You’ll see what I mean when you watch the story. And if the children don’t inspire you( which I know they will), how about the founder of the program, Derrick Tabb. Wow, what a big heart being shared so unselfishly.
And then, check out what musician Josh Charles is doing. A talent who is using the power of lyrics to help impact the city in another way. And he’s got an inventive way to engage you to perhaps play a role.
I’d love to hear your impressions of New Orleans recovery and resilience.
We will air full stories from New Orleans throughout the weekend here on CNN.
Graduation day is one of the highest points of anyone’s life. And for their parents and loved ones too.
That apex hits a particular crescendo when a college graduate can say he or she knows what is coming next: heading off to the dream job they worked so hard in school to land.
Sadly, fewer college grads these days are familiar with that sense of surety. The jobs for today’s grads are few and far between. Which is why we are inviting you, Grad, to share your employment hunting experiences with us.
Then join us at 4PM as we dedicate our show to this topic.
We all remember bullies in school and what it meant to be bullied or witness it.
Nasty notes slipped in nap-sacks, whispering, books knocked out of
hands, perhaps a mean threatening scowl. Well like everything, stuff has changed. We’re seeing new examples underscoring it’s far more complicated being a kid these days. Some of the inventions that universally have made all our lives a bit easier to communicate, sadly being used in a big way to ridicule, demean, scare and worse. Which brings us to this topic and question.
Cyber-space is often compared to the wild west. Lawless, rule-less and wide open for anything. Here's a question for you:
Is it time to draw a line on what gets posted on the internet? And if there is a line, how does it get regulated?
Here's the KING story that made us want to tackle this subject:
We’d love to share your responses with everyone on this blog and on the air.
This Memorial Day weekend I want to say thanks to all our men and women of service, past and present.
We are inspired by the work carried out by all our honorable members of the armed services.
I'm looking forward to hearing from you this weekend as we devote our Saturday 4 PM Eastern hour to you, your dedication and sacrifices.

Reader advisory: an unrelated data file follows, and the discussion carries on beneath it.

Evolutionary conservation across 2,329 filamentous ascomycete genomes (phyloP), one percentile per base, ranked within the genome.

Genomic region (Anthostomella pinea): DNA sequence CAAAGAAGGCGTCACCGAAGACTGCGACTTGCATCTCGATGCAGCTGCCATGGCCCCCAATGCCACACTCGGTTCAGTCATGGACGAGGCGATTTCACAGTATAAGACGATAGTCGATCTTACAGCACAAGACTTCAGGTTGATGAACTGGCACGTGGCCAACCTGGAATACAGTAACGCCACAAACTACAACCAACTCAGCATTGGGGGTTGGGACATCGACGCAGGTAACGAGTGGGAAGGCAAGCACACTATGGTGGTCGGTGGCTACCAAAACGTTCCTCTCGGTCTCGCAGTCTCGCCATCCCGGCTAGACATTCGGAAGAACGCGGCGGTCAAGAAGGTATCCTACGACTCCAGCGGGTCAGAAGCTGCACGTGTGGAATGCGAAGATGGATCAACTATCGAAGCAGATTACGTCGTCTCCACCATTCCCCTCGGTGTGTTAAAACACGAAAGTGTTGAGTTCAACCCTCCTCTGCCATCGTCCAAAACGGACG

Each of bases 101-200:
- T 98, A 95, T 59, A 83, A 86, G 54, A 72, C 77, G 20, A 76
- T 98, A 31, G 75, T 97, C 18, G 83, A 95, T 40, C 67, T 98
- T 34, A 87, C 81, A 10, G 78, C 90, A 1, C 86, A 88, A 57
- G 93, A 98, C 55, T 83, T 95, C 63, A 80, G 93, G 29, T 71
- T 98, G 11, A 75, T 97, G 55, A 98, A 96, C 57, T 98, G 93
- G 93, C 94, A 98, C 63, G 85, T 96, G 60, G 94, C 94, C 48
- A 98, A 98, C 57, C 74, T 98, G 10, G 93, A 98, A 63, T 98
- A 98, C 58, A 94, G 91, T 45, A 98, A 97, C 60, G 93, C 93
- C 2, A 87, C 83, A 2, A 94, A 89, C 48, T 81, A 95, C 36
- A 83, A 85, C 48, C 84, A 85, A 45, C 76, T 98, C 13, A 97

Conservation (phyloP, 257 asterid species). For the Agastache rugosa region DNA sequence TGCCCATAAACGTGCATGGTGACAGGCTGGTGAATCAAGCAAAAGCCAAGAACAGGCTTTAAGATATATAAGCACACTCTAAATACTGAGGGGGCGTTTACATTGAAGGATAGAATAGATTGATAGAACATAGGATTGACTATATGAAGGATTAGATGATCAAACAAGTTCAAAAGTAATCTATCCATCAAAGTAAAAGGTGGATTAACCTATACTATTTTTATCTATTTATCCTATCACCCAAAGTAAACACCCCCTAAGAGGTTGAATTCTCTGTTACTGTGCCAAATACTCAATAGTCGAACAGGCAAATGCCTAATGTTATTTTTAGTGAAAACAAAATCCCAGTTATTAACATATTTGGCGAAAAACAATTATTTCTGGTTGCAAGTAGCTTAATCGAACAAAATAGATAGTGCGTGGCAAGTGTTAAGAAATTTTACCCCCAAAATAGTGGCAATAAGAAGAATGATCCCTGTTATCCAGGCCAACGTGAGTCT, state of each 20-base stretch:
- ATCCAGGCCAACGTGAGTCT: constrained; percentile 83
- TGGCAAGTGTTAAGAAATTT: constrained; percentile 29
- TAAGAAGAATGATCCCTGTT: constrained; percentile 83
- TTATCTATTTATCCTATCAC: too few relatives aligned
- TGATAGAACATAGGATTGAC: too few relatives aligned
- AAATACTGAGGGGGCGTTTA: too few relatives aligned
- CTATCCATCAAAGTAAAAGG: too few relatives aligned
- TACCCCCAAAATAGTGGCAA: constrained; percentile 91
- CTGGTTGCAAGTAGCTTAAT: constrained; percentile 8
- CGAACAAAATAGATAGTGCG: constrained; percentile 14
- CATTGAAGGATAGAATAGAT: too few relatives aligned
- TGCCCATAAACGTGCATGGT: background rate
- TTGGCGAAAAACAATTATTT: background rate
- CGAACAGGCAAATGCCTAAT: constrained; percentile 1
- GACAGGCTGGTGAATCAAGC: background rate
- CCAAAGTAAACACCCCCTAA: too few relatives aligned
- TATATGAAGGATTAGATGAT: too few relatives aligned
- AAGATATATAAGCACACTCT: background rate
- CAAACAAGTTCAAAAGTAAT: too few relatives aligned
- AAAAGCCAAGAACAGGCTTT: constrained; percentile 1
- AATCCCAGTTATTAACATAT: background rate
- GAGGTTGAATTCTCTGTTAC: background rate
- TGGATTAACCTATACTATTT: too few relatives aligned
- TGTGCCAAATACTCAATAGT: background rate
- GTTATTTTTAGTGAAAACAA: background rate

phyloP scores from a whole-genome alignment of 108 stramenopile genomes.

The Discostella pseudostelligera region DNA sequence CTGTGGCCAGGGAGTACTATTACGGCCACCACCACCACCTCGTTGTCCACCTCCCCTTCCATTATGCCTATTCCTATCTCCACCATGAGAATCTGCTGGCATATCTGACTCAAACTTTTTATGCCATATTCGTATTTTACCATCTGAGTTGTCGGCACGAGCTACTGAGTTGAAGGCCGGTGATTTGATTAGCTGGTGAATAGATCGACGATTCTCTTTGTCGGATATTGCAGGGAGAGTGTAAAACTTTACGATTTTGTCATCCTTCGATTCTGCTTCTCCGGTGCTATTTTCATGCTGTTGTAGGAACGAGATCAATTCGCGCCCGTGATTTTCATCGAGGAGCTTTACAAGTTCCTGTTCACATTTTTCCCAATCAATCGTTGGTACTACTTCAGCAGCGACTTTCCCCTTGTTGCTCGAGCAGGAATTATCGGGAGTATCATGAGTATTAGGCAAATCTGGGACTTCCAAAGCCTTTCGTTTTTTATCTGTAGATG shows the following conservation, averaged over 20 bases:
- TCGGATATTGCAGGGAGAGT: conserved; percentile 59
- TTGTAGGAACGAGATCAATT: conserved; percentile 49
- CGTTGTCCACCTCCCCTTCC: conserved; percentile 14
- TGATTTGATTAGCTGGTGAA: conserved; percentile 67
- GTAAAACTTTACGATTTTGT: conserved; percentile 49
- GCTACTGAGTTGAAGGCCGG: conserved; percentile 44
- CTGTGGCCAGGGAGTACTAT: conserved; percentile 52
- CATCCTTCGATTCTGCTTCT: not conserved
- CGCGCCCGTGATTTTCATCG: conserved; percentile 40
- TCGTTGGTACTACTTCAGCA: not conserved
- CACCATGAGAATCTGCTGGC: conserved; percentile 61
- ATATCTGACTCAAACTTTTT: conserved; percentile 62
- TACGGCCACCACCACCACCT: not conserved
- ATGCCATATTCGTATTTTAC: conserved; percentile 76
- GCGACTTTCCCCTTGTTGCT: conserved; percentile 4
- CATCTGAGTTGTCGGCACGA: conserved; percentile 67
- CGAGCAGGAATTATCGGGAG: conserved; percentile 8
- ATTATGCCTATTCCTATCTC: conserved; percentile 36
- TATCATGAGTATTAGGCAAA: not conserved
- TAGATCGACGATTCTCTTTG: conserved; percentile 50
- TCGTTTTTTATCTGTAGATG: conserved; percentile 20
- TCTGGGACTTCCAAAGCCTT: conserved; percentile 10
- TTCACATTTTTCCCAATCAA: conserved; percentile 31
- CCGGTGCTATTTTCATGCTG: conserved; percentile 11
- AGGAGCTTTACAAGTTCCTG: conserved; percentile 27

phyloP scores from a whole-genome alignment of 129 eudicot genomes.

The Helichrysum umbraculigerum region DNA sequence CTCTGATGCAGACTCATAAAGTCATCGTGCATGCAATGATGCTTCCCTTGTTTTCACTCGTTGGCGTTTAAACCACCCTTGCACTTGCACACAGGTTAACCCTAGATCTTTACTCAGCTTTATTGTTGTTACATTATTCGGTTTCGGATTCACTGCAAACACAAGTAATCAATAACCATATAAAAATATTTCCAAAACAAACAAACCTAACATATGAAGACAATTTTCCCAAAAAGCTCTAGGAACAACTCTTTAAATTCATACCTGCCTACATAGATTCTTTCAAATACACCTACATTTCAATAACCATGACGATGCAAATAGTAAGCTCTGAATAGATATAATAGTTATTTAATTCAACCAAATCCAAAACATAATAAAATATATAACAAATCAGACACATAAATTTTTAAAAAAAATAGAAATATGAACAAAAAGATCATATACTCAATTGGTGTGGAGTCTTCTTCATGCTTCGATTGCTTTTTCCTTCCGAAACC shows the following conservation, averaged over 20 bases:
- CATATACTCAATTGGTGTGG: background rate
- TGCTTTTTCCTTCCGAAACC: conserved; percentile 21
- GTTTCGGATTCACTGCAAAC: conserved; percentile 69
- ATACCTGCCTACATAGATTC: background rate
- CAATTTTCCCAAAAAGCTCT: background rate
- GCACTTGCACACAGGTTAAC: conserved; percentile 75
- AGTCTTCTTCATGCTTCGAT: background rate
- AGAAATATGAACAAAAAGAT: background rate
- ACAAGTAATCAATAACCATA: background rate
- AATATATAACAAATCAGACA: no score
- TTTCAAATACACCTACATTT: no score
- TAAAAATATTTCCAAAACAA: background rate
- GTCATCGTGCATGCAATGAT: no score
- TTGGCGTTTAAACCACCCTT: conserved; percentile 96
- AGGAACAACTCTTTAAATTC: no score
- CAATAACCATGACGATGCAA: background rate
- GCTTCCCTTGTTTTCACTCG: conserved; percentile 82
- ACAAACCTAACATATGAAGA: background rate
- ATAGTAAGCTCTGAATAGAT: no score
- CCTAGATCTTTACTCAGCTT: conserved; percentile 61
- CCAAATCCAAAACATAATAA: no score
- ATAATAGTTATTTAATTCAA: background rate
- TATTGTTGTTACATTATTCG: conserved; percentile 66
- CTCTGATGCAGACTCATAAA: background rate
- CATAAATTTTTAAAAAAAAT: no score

And a message to any and all of you who come into contact with a man or woman who has served, a kind word of thanks goes a long way. Our service-members can't hear it enough. They should be reminded as often as possible their service is appreciated and noticed.
The first roar in the Joyce Center at the University of Notre Dame today set a tone. If you were watching our live coverage starting at 2 p.m. Eastern today, you know what I mean.
During the commencement ceremony for Notre Dame’s class of 2009, expectations were high. High that someone or many would audibly or silently express discontent with the invited guest speaker, the President of the United States Barack Obama. After all, three weeks of staged protests near and on the South Bend, Indiana, campus preceded to this day.
So when the 6’2" robed president strode into the building and that roar I spoke of filled the room, it wasn’t immediately clear to me, from our Atlanta-based news set, what the sound meant. Not until the live cameras revealed a crowd on their feet, clapping, people smiling. Hmm, maybe all the pre-commencement protest is just that, pre-commencement.
Not so fast.
The president had barely received his honorary law degree and was just minutes into his speech as the keynote, when again, big sounds filled the room. Aha, sounds like a voice of dissent. But in a room of thrilled grads and their equally thrilled loved ones, a different but equally overwhelming roar attempted to quiet, but not necessarily silence, that apparent voice of dissension.
Regardless of the conflicting views held by any of the analysts I interviewed, the grads, their loved ones, the U.S. President or the University President...THE TONE of this commencement was made clear.
2009 grads WOULD still have their moment. Despite any dissension, disagreement or disruptions, this WOULD be a memorable day.
Click the picture to view the President's entire speech at Notre Dame.